Interest rates are expected to start rising before the end of the year, when the OCR could be lifted by the Reserve Bank.
Floating mortgage rates are likely to rise once the OCR does; fixed-term rates could rise earlier in anticipation.
Acting chief economist Michael Gordon says when it comes to interest rates rising, a little is likely to go a long way.
“Average debt levels among households are higher now than they’ve been in the past, so even a small rise in mortgage rates will have a meaningful impact on household budgets.
“And just as lower mortgage rates had a powerful impact on house prices – which are up almost 30% over the last year – the same will be true in the other direction.”
While the country hasn’t had an OCR increase since 2014, there’s a more recent example that could be instructive, says Gordon.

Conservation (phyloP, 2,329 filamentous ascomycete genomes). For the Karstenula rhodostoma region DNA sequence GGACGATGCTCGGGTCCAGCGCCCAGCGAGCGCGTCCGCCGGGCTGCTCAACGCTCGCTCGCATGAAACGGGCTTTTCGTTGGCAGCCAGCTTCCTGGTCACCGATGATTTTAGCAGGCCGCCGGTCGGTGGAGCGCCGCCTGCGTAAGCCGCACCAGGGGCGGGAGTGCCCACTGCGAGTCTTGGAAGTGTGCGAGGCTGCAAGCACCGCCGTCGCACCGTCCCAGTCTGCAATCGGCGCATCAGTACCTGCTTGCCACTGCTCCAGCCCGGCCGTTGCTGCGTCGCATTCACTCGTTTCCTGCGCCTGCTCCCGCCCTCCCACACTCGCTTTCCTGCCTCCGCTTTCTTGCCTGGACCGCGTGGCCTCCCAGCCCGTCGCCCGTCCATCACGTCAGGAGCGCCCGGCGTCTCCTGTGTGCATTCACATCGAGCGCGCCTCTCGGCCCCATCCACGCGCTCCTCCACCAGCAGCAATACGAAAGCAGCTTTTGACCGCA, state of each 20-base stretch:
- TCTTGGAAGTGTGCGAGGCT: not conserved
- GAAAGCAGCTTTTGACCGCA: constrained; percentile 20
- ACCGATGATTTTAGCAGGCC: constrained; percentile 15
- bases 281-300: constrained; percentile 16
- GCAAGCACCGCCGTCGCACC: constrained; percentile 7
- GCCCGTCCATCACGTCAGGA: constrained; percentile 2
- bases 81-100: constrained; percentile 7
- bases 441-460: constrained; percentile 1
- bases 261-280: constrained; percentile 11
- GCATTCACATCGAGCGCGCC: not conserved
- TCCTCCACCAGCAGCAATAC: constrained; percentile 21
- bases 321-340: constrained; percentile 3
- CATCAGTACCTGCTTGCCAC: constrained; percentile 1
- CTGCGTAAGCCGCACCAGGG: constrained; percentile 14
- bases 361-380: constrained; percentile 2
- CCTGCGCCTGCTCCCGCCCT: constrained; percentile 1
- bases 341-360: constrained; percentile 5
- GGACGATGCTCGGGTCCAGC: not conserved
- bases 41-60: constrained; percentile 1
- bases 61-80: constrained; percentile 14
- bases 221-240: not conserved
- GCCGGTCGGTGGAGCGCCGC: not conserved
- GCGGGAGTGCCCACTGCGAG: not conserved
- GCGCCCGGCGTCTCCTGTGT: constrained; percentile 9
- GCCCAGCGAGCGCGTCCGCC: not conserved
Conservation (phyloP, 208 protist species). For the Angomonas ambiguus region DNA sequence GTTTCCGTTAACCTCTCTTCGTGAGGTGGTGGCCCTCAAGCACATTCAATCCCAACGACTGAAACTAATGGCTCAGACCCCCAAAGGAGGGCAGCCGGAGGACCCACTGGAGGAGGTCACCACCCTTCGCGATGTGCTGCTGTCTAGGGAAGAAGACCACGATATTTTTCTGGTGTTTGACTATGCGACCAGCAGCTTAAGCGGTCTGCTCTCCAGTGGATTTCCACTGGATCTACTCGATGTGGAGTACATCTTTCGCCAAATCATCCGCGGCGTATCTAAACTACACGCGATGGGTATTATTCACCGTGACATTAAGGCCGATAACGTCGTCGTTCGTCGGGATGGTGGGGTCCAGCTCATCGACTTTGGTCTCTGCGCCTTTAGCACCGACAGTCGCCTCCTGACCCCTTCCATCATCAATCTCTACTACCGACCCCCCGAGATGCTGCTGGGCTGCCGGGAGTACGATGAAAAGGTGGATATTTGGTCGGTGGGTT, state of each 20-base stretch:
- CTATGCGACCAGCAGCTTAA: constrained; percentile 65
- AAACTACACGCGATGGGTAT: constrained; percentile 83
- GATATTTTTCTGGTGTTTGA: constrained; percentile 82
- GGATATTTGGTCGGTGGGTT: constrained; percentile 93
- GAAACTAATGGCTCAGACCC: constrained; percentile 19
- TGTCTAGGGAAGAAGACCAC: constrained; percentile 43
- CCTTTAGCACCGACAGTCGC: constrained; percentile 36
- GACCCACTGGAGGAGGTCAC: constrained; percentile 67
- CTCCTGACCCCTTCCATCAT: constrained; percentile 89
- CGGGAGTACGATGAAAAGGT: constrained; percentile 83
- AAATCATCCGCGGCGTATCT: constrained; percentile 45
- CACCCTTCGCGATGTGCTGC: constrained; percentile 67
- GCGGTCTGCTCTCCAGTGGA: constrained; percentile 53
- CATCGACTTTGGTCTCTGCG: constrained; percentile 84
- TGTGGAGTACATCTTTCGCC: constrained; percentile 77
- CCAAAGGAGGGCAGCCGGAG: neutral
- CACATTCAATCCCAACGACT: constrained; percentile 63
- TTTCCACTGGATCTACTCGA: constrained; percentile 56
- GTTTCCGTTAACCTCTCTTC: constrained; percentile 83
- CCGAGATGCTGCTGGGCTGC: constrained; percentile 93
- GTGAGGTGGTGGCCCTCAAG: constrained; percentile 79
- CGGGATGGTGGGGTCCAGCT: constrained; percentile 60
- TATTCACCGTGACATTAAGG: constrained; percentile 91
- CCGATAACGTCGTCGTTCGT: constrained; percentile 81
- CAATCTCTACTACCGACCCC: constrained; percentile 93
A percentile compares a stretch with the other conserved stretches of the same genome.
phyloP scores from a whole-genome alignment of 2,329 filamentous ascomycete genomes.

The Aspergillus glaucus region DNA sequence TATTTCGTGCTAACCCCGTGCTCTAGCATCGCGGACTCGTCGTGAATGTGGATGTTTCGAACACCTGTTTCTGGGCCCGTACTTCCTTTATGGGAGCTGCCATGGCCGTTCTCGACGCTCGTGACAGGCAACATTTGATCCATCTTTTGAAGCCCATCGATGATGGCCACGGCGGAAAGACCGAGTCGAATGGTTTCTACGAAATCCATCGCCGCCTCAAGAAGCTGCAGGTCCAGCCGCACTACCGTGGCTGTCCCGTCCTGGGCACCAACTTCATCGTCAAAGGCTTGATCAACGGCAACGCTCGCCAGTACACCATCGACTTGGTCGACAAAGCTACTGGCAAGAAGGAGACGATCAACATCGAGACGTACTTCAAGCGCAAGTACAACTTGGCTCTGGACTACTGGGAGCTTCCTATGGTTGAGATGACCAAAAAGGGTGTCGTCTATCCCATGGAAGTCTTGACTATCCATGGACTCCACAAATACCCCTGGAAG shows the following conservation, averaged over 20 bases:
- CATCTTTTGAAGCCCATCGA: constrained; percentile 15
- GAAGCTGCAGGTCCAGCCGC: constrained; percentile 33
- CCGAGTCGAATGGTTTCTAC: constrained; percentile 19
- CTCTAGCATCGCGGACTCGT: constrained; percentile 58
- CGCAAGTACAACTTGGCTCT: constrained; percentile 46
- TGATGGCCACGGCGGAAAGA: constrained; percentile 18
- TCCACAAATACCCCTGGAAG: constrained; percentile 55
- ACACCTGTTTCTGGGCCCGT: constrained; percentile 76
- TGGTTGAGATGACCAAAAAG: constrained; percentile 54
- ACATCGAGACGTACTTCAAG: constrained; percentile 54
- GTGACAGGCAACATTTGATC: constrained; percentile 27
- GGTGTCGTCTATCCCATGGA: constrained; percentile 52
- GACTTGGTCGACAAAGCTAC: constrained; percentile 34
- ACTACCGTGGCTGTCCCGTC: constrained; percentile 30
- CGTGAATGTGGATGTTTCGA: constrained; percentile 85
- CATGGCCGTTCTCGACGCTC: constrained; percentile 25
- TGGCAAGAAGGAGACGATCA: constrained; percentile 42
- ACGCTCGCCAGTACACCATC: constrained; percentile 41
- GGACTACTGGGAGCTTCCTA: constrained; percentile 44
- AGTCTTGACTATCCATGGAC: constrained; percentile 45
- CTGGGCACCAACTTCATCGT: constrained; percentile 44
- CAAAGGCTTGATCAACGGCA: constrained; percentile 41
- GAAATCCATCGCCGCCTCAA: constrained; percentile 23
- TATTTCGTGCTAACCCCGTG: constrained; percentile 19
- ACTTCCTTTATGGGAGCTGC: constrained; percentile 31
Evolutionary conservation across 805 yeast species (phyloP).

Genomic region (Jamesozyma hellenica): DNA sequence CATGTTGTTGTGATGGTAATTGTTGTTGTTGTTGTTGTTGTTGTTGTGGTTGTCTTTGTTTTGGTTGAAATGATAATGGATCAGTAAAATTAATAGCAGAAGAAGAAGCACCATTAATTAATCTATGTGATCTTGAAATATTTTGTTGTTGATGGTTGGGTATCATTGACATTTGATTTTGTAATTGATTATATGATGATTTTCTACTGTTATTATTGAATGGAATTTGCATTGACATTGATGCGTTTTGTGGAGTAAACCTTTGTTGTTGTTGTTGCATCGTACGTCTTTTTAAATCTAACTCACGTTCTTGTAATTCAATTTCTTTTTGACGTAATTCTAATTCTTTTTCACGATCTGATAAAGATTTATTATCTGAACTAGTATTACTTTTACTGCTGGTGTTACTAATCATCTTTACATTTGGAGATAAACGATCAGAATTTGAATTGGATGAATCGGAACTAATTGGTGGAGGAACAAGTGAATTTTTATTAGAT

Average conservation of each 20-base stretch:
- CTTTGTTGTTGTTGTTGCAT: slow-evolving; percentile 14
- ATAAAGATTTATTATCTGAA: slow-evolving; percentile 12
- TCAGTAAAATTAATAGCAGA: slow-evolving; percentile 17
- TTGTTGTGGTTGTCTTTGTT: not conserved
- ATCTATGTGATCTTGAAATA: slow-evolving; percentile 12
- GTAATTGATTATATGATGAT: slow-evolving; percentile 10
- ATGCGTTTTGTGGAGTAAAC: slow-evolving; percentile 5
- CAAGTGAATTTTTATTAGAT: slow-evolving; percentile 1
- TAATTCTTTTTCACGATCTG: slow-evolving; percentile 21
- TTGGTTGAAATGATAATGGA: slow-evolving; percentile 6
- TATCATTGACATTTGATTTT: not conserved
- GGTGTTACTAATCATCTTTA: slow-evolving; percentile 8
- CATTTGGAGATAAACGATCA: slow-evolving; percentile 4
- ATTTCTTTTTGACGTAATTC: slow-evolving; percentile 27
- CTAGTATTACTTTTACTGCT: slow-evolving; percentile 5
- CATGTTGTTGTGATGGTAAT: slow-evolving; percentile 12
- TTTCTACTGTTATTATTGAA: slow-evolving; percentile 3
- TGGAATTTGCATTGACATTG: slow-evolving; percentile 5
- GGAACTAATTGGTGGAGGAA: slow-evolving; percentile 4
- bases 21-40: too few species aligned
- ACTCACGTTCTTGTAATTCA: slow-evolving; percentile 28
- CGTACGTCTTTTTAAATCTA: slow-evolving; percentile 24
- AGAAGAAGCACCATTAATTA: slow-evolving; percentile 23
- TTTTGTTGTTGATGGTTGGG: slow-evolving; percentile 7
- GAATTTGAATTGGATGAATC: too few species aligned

Fixed-term mortgage rates rose between late 2016 and early 2017 in response to global interest rate trends, with the popular one and two-year rates rising by 30-40 basis points.
House price growth slowed markedly in that time, from around 15% a year in late 2016 to just 4% a year by the end of 2017. Auckland house prices even fell slightly.
Higher mortgage rates weren’t the only thing happening in the housing market at the time – loan-to-value limits were also tightened in late 2016.
But the fact house prices didn’t spring back when the LVR limits were loosened again a year later suggests interest rates will be key.
Based on the bank’s OCR forecasts over the coming years, Gordon says there is value in moving beyond the currently popular one-year fixed term, towards terms of two to three years.
Longer terms – out to five years – don’t offer additional value, although they may be suitable for borrowers who value more certainty in their repayments.